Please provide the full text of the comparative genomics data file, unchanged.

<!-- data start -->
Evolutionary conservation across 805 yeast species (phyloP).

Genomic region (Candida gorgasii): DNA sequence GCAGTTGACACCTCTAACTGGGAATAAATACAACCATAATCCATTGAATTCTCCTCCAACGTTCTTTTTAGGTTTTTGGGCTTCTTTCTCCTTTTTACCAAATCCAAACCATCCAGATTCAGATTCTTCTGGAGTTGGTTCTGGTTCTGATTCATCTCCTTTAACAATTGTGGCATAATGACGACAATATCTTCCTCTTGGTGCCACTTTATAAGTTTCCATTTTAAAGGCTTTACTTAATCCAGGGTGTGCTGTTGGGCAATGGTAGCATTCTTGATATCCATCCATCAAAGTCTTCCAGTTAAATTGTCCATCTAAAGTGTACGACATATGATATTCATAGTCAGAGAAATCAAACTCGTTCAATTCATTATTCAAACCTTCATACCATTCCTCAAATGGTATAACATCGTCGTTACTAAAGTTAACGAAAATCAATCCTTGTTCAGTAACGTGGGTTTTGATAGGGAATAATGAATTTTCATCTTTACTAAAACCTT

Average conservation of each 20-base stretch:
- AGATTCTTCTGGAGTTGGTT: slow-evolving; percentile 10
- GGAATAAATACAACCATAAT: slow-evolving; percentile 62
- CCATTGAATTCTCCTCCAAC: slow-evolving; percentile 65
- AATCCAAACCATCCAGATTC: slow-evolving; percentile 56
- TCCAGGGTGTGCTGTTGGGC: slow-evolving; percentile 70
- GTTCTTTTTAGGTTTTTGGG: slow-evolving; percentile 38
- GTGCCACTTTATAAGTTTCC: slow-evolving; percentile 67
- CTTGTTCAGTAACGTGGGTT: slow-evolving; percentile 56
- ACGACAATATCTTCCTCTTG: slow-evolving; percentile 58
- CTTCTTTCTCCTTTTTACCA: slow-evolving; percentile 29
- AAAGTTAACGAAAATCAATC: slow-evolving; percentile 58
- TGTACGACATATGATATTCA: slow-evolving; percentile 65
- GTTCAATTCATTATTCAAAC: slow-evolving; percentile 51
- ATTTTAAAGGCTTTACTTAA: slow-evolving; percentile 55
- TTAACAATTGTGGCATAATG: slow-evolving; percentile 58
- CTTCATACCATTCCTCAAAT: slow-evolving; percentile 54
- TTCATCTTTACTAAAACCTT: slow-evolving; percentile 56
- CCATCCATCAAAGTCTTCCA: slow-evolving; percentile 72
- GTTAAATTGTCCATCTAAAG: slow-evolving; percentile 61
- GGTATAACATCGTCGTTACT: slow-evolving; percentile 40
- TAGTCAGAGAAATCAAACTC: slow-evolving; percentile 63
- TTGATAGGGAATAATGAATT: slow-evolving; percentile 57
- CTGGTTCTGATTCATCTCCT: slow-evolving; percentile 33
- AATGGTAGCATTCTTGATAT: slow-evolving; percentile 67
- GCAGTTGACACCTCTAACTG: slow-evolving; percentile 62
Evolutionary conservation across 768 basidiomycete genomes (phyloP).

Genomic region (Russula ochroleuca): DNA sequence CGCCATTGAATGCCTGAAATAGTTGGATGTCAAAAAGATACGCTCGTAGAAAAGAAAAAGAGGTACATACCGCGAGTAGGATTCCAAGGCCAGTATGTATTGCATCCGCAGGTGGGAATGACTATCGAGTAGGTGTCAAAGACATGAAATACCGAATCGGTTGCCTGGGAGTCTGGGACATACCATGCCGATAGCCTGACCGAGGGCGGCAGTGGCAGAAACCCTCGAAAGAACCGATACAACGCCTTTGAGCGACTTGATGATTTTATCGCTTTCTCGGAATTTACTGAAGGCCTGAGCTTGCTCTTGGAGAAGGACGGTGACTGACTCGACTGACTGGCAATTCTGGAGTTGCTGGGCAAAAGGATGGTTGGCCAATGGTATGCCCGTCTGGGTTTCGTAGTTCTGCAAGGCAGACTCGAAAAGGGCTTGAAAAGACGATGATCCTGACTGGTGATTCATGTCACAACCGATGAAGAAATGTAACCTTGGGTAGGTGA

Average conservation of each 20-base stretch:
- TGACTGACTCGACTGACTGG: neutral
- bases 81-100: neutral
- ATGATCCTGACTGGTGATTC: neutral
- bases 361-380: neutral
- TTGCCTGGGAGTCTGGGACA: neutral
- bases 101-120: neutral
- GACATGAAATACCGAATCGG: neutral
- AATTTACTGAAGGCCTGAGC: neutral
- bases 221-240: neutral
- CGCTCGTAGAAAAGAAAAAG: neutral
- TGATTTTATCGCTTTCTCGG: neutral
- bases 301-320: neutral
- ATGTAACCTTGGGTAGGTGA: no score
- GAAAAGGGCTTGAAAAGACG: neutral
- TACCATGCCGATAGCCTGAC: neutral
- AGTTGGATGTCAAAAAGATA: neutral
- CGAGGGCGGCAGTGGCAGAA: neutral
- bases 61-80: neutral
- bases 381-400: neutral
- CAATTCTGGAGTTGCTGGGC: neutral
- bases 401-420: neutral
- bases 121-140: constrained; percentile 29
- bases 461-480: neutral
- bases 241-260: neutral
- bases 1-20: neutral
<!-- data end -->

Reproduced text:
Evolutionary conservation across 805 yeast species (phyloP).

Genomic region (Candida gorgasii): DNA sequence GCAGTTGACACCTCTAACTGGGAATAAATACAACCATAATCCATTGAATTCTCCTCCAACGTTCTTTTTAGGTTTTTGGGCTTCTTTCTCCTTTTTACCAAATCCAAACCATCCAGATTCAGATTCTTCTGGAGTTGGTTCTGGTTCTGATTCATCTCCTTTAACAATTGTGGCATAATGACGACAATATCTTCCTCTTGGTGCCACTTTATAAGTTTCCATTTTAAAGGCTTTACTTAATCCAGGGTGTGCTGTTGGGCAATGGTAGCATTCTTGATATCCATCCATCAAAGTCTTCCAGTTAAATTGTCCATCTAAAGTGTACGACATATGATATTCATAGTCAGAGAAATCAAACTCGTTCAATTCATTATTCAAACCTTCATACCATTCCTCAAATGGTATAACATCGTCGTTACTAAAGTTAACGAAAATCAATCCTTGTTCAGTAACGTGGGTTTTGATAGGGAATAATGAATTTTCATCTTTACTAAAACCTT

Average conservation of each 20-base stretch:
- AGATTCTTCTGGAGTTGGTT: slow-evolving; percentile 10
- GGAATAAATACAACCATAAT: slow-evolving; percentile 62
- CCATTGAATTCTCCTCCAAC: slow-evolving; percentile 65
- AATCCAAACCATCCAGATTC: slow-evolving; percentile 56
- TCCAGGGTGTGCTGTTGGGC: slow-evolving; percentile 70
- GTTCTTTTTAGGTTTTTGGG: slow-evolving; percentile 38
- GTGCCACTTTATAAGTTTCC: slow-evolving; percentile 67
- CTTGTTCAGTAACGTGGGTT: slow-evolving; percentile 56
- ACGACAATATCTTCCTCTTG: slow-evolving; percentile 58
- CTTCTTTCTCCTTTTTACCA: slow-evolving; percentile 29
- AAAGTTAACGAAAATCAATC: slow-evolving; percentile 58
- TGTACGACATATGATATTCA: slow-evolving; percentile 65
- GTTCAATTCATTATTCAAAC: slow-evolving; percentile 51
- ATTTTAAAGGCTTTACTTAA: slow-evolving; percentile 55
- TTAACAATTGTGGCATAATG: slow-evolving; percentile 58
- CTTCATACCATTCCTCAAAT: slow-evolving; percentile 54
- TTCATCTTTACTAAAACCTT: slow-evolving; percentile 56
- CCATCCATCAAAGTCTTCCA: slow-evolving; percentile 72
- GTTAAATTGTCCATCTAAAG: slow-evolving; percentile 61
- GGTATAACATCGTCGTTACT: slow-evolving; percentile 40
- TAGTCAGAGAAATCAAACTC: slow-evolving; percentile 63
- TTGATAGGGAATAATGAATT: slow-evolving; percentile 57
- CTGGTTCTGATTCATCTCCT: slow-evolving; percentile 33
- AATGGTAGCATTCTTGATAT: slow-evolving; percentile 67
- GCAGTTGACACCTCTAACTG: slow-evolving; percentile 62
Evolutionary conservation across 768 basidiomycete genomes (phyloP).

Genomic region (Russula ochroleuca): DNA sequence CGCCATTGAATGCCTGAAATAGTTGGATGTCAAAAAGATACGCTCGTAGAAAAGAAAAAGAGGTACATACCGCGAGTAGGATTCCAAGGCCAGTATGTATTGCATCCGCAGGTGGGAATGACTATCGAGTAGGTGTCAAAGACATGAAATACCGAATCGGTTGCCTGGGAGTCTGGGACATACCATGCCGATAGCCTGACCGAGGGCGGCAGTGGCAGAAACCCTCGAAAGAACCGATACAACGCCTTTGAGCGACTTGATGATTTTATCGCTTTCTCGGAATTTACTGAAGGCCTGAGCTTGCTCTTGGAGAAGGACGGTGACTGACTCGACTGACTGGCAATTCTGGAGTTGCTGGGCAAAAGGATGGTTGGCCAATGGTATGCCCGTCTGGGTTTCGTAGTTCTGCAAGGCAGACTCGAAAAGGGCTTGAAAAGACGATGATCCTGACTGGTGATTCATGTCACAACCGATGAAGAAATGTAACCTTGGGTAGGTGA

Average conservation of each 20-base stretch:
- TGACTGACTCGACTGACTGG: neutral
- bases 81-100: neutral
- ATGATCCTGACTGGTGATTC: neutral
- bases 361-380: neutral
- TTGCCTGGGAGTCTGGGACA: neutral
- bases 101-120: neutral
- GACATGAAATACCGAATCGG: neutral
- AATTTACTGAAGGCCTGAGC: neutral
- bases 221-240: neutral
- CGCTCGTAGAAAAGAAAAAG: neutral
- TGATTTTATCGCTTTCTCGG: neutral
- bases 301-320: neutral
- ATGTAACCTTGGGTAGGTGA: no score
- GAAAAGGGCTTGAAAAGACG: neutral
- TACCATGCCGATAGCCTGAC: neutral
- AGTTGGATGTCAAAAAGATA: neutral
- CGAGGGCGGCAGTGGCAGAA: neutral
- bases 61-80: neutral
- bases 381-400: neutral
- CAATTCTGGAGTTGCTGGGC: neutral
- bases 401-420: neutral
- bases 121-140: constrained; percentile 29
- bases 461-480: neutral
- bases 241-260: neutral
- bases 1-20: neutral